Caring for Women who have Experienced Female Genital Cutting

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Video Description

Health care practitioners have identified being underprepared to care for women who have experienced female genital mutilation or cutting (FGM or FGC).

The objective of this video is to provide the health care practioner with considerations for terminology use, overview of health consequences of FGM or FGC, and an approach to the vulvar exam.

The World Health Organization (WHO) classification of Female Genital Mutilation is reviewed and a brief summary of the procedure of defibulation is discussed.

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North York General Hospital & Geneva University Hospital

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What is Female Genital Cutting?

Female Genital Cutting (FGC), also known as Female Genital Mutilation (FGM) or Female Circumcision, refers to all procedures involving partial or total removal of the external female genitalia or other injuries to the female genital organs for non-medical reasons. It’s a practice with deep cultural roots in many communities, and it is performed for various reasons within different societal contexts. However, it’s important to note that FGC is internationally recognized as a human rights violation.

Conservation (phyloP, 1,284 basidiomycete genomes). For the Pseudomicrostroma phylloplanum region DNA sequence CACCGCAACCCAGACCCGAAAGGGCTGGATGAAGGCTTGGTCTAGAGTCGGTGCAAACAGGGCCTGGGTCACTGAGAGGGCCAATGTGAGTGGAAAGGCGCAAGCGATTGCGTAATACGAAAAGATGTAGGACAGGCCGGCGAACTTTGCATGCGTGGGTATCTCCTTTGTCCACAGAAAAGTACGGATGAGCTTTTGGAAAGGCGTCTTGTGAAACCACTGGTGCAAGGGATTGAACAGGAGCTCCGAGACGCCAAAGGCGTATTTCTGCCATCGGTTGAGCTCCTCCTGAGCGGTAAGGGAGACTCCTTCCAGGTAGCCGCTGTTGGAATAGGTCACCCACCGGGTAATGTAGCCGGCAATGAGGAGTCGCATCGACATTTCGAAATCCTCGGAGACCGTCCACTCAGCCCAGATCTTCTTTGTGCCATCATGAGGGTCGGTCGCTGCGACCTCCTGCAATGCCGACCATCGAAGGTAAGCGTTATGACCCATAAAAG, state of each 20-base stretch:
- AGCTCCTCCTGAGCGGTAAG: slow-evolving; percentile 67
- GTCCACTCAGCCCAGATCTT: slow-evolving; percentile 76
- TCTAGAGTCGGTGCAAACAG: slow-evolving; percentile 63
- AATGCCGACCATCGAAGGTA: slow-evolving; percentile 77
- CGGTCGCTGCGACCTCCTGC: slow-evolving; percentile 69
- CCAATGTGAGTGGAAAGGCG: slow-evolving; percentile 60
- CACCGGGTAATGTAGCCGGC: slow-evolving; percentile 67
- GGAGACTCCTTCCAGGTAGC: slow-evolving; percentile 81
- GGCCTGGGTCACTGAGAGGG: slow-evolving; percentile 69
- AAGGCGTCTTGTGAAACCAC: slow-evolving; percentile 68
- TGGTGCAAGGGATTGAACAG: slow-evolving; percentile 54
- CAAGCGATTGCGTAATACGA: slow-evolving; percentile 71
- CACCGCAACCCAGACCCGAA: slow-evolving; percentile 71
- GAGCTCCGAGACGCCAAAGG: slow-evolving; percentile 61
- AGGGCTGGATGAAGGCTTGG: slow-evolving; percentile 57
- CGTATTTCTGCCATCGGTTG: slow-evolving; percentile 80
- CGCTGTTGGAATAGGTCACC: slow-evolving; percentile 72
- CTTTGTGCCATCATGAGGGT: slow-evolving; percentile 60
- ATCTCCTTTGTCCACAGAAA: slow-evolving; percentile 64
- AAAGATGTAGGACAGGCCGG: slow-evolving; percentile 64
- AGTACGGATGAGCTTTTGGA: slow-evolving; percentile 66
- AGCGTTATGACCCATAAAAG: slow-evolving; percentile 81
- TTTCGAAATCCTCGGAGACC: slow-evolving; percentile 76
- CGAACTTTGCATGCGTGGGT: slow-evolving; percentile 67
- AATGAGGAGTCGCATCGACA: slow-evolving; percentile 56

FGC is prevalent in parts of Africa, the Middle East, and Asia. It also occurs in some communities in North America, Europe, and Australia among immigrants from countries where the practice is common. The reasons behind FGC vary greatly between communities and include a mix of sociocultural factors. Among them are rites of passage, social norms that equate purity and modesty with a lack of sexual desire, and beliefs about what is considered proper sexual behavior.

What are the risks of Female Genital Cutting?